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The BSA B31 is a motorcycle that was produced by Birmingham Small Arms Company.

The BSA B31, introduced in 1945, was the first new model introduced by the company after the Second World War. Based on pre-war designs, it used a single cylinder four stroke engine that displaced 348 cc (21.2 cu in). Initially, it had a rigid frame and telescopic forks, the first use of such on a BSA. It developed about 17 bhp (13 kW), adequate for the roads of the day and enough to deliver a top speed of around 70 mph (110 km/h). It was immediately popular and was soon joined by a 500 cc (31 cu in) version, the BSA B33 and competition equivalents, the BSA B32 and BSA B34; the side-car version, with stiffer suspension and different final demultiplication, was known as BB31.

Plunger rear suspension was offered later, with a swingarm rear suspension frame available from 1954. The model continued in production until 1959, by which time the traditional Lucas magdyno had been replaced by an alternator and coil ignition.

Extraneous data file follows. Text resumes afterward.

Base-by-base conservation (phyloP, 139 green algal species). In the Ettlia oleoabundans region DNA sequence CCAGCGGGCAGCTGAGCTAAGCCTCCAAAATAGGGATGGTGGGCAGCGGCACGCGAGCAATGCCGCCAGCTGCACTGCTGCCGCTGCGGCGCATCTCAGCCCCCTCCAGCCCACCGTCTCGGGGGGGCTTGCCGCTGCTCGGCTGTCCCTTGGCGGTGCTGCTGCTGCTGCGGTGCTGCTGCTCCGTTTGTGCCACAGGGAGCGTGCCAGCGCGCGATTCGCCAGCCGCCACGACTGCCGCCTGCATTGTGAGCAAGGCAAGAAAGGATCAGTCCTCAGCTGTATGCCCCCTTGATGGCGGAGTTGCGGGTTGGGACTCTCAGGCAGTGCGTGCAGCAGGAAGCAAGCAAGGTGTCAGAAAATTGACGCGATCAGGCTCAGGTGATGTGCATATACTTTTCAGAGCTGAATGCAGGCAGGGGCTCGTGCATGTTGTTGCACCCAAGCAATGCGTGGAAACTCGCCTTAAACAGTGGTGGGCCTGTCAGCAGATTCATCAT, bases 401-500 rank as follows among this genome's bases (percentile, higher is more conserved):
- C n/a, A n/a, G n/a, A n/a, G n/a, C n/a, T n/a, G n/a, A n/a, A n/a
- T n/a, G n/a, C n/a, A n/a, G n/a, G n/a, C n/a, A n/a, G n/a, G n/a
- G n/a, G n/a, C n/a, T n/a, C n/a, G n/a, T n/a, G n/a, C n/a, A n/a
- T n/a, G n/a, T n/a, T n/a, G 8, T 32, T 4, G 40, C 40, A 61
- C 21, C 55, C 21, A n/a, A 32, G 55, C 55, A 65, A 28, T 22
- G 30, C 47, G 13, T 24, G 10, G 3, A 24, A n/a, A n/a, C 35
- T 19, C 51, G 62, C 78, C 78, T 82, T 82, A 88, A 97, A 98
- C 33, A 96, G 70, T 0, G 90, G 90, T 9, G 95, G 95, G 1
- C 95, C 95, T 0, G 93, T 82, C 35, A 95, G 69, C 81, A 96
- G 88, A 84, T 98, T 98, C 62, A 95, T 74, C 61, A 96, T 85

The B series expanded through its life to include the famous BSA Gold Stars, and the bottom half of all engines has much in common with the M series side valve models. The M33, designed for sidecar work, combined the strong M series frame and the better-performing B33 500 cc overhead valve engine.

This article uses material from the Wikipedia article BSA B31,
which is released under the Creative Commons Attribution-Share-Alike License 3.0.

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